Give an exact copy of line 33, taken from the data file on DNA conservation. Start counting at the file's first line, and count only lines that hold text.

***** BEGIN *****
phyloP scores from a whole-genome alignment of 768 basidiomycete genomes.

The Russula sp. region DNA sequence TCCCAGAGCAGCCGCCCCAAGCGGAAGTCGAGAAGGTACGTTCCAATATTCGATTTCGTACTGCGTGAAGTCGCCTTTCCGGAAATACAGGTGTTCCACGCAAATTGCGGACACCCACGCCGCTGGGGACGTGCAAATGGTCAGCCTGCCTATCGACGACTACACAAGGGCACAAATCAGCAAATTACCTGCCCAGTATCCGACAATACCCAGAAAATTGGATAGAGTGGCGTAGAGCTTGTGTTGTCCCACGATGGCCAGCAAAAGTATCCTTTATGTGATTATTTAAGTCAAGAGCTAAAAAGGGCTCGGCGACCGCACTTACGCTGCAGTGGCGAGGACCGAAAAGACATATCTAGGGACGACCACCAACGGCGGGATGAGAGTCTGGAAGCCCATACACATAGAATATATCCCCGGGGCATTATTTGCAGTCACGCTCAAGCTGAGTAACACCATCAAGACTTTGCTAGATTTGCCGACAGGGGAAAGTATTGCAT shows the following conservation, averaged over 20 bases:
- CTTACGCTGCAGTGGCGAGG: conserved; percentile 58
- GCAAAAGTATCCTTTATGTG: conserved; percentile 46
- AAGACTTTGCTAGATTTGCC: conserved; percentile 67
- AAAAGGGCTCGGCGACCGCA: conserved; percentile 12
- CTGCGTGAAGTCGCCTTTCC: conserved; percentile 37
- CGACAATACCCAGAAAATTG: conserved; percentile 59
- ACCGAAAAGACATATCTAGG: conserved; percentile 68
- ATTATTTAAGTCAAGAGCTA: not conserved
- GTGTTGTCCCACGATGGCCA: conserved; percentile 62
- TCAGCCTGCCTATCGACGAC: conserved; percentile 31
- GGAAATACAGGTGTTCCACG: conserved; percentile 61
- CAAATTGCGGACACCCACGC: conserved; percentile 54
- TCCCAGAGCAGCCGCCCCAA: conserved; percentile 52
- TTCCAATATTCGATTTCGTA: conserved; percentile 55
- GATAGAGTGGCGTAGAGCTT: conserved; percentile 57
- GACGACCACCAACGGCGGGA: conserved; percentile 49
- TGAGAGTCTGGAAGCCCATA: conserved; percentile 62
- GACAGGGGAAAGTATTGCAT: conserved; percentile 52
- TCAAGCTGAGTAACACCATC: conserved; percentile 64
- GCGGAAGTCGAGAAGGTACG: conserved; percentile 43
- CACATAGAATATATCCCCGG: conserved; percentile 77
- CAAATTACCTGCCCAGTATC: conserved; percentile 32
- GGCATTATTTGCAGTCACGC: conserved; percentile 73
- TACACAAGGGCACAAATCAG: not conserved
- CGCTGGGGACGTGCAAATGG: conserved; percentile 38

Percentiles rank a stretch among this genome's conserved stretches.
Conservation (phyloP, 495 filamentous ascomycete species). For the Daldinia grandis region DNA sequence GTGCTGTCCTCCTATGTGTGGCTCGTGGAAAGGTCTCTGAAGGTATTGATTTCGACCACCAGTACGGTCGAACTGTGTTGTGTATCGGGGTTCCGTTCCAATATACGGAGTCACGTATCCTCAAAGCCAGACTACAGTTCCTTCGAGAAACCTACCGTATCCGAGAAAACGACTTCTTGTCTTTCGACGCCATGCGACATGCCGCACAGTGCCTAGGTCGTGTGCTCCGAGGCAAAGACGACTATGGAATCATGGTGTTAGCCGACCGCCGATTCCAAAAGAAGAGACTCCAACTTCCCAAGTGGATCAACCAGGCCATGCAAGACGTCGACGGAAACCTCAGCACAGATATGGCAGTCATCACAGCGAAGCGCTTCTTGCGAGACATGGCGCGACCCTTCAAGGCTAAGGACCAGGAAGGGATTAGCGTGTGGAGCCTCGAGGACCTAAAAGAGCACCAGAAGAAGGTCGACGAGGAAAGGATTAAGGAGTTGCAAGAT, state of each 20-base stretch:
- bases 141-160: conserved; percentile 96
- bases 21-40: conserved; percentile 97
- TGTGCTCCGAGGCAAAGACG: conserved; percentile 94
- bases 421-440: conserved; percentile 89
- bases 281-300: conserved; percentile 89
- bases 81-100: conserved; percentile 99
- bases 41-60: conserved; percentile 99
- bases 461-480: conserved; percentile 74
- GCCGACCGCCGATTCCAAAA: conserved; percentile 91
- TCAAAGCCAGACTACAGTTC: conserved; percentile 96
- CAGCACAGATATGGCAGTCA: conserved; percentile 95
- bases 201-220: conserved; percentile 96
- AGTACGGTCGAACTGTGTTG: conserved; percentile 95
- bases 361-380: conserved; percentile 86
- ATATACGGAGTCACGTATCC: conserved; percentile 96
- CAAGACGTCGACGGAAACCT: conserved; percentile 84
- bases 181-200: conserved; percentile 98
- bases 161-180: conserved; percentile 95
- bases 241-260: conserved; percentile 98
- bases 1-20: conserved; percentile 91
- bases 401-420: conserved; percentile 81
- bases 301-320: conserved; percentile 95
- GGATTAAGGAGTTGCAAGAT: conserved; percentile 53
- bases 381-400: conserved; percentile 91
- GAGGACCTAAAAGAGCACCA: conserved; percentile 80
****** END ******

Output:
- bases 421-440: conserved; percentile 89